• When purchasing a boat, place durability over looks.  We, or at least me for sure, LOVE our boat.  I think it’s a great size for us, has a good layout, and even looks kinda pretty.  Sure, Matt may be obsessed with what 10 more feet could do for us, but otherwise, we think we made a good choice.  But if there’s one thing we could change on our boat, even though the looks are a big drawing point for us, is the durability of some of the items on board.  Take the cushions for example.  They’re original to the boat (at 24 years old, can you believe it?), but still have a nice modern and clean feel to them.  They’re pretty, they make the interior look nice.  But they’re not durable.  They get dirty very quickly, and constant use has them getting pilled and a little worn down at the edges.   At times we’re even laying towels and other items to sit on just so we don’t do any further damage.  Then there’s the floors and walls.  They’re teak and holly plywood, and there are dents abound.  Moving things around in small spaces, items rearranging themselves on passage, or just good old gravity when your’re not expecting it.  I’m not saying our boat now looks horrid and torn apart, but she’s definitely rougher around the edges than she was a year ago.  Bottom line, you LIVE in your boat.  It needs to be able to handle your constant wear and tear.
  • It’s not how it’s depicted in photos.  Unless you’re Taru Tuomi (whom I wish I could be like), all the glamour goes out the window when you’re cruising.  In pretty much every way, shape, and form. As far as personal glamour, there was about five days in Jamaica that I forced myself to wear the dresses I bought just so I could get use out of them, but other than that I’m in shorts and a tee (and now it’s even becoming gym shorts more than jean shorts), my hair is up, and I have on no make-up.  The areas we’re in is so hot and humid that it’s barely worth making an effort and gone are all my original ideals of wearing cute bikinis all the time with perfect make-up and long flowing hair covered with a wide-brimmed hat. While thinking about how to use straightening brush, it’s generally suggested that heat styling be done not more than once a week. Natural hair should always be freshly shampooed, conditioned, and completely dry before heat styling. Straightening dirty hair with a flat iron will only burn oil and dirt, which will lead to more damage. Â Unless there’s a special occasion, it’s just not gonna happen.  What’s also not depicted in the photos is all the hard work that goes into cruising*.  It’s not just sitting surrounded by a perfect landscape, with perfectly trimmed sails, and a glass of chilled wine in your hand.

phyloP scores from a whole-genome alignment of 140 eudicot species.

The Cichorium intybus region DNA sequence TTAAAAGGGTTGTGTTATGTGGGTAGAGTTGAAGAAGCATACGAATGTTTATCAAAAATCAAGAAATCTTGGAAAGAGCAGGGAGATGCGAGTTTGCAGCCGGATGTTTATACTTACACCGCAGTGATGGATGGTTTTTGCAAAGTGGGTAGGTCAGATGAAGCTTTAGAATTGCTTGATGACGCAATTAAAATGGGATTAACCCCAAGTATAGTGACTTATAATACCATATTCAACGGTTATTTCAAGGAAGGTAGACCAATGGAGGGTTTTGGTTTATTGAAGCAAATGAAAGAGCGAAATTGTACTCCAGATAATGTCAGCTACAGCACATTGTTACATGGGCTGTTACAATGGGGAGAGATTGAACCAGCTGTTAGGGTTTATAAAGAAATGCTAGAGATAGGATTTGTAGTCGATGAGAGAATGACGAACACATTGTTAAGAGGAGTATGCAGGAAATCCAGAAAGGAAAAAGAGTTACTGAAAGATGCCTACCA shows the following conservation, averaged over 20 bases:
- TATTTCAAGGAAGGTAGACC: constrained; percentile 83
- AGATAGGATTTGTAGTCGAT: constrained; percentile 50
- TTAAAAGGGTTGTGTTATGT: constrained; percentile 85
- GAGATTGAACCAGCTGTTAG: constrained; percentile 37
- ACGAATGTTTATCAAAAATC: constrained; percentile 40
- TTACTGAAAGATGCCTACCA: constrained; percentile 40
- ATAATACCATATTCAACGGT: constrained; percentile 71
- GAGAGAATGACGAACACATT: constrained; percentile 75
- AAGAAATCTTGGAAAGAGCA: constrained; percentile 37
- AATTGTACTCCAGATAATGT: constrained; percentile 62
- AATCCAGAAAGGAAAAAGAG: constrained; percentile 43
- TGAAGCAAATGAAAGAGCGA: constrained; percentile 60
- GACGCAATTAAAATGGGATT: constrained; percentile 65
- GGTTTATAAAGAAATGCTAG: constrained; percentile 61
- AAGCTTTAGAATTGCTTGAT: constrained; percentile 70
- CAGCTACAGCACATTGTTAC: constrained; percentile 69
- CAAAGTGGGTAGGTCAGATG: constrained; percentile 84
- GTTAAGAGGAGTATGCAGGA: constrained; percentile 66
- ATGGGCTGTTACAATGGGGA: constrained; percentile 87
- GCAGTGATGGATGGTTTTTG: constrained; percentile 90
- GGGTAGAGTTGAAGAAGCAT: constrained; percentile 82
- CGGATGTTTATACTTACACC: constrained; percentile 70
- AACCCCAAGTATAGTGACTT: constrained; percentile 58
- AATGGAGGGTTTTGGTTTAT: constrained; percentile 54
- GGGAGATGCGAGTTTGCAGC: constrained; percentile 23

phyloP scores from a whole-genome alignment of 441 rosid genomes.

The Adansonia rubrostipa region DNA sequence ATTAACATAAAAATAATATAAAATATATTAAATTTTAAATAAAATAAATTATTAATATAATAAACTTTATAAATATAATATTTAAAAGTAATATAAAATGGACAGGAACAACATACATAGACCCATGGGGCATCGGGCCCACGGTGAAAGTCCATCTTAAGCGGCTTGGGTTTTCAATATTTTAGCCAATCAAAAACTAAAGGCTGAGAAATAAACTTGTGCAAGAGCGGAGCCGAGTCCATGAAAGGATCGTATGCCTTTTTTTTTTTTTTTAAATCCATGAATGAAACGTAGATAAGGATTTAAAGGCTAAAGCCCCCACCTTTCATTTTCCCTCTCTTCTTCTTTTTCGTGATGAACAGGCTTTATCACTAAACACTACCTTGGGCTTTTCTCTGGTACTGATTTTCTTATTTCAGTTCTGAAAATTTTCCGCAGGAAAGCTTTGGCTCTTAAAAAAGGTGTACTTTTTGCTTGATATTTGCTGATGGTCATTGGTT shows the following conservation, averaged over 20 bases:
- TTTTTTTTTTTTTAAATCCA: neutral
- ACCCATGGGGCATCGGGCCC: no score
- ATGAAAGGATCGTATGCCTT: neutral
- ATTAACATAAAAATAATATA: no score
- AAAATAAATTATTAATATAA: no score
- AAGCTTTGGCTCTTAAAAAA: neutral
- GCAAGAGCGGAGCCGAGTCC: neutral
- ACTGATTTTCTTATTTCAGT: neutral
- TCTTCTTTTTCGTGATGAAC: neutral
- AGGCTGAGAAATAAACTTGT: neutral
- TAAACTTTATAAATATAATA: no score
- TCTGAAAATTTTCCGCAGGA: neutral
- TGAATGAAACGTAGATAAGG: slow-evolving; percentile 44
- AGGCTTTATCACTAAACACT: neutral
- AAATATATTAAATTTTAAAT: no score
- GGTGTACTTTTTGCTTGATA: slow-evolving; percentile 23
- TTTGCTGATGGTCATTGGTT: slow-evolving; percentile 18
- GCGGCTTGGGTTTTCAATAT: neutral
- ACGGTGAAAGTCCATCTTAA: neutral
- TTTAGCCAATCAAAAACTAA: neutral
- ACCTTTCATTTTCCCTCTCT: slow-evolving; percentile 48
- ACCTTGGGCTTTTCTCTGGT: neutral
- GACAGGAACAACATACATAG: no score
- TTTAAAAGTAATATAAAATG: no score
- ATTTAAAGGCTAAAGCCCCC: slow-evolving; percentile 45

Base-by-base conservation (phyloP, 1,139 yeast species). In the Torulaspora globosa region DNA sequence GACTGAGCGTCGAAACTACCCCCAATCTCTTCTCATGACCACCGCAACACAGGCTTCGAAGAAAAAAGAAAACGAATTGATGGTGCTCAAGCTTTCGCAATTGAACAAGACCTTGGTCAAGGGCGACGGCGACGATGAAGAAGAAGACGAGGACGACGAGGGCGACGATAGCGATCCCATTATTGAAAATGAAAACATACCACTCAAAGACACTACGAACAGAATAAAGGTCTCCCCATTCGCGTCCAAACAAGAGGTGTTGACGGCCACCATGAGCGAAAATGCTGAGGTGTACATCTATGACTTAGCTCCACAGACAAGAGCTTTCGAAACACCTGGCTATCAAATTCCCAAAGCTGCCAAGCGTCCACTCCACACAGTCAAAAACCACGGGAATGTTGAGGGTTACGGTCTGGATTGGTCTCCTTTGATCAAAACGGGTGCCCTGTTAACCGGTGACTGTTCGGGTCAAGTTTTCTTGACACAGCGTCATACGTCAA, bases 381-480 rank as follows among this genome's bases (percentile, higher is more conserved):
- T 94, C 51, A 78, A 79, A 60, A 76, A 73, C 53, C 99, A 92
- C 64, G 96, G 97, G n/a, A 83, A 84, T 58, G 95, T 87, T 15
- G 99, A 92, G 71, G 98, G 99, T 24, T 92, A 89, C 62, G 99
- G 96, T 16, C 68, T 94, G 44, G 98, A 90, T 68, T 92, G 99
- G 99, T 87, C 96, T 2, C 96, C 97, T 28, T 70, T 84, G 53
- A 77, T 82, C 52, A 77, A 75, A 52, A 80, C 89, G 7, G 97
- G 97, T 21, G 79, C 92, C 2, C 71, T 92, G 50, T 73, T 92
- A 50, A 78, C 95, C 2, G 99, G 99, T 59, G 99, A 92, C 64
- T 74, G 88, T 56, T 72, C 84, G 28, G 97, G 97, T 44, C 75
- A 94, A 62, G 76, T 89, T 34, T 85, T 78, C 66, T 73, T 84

•  If you follow blogs or are into some of the sailing magazines, you probably know this already, but the work of constantly maintaining a boat, dragging your laundry to a coin-op (or worse, doing it yourself), showering in your cockpit, and tearing apart half your boat just to get to a jar of peanut butter, is anything but glamorous. Â Sure, there’s a couple of sunsets and fruity drinks thrown in, but that’s only about 20% of the lifestyle. Â If that.

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*Yes, I did know it was going to be hard work before we left, I just didn’t realize the portion of it vs fun relaxing things.  I thought it would be 25% hard, 75% fun.  Nope, I got it the other way around.

**When I told my loving husband I was writing this he goes, “Ugh, I hate when people who don’t know what they’re talking about write those kinds of posts”.  So if you found this utterly useless, don’t worry, you’re not alone.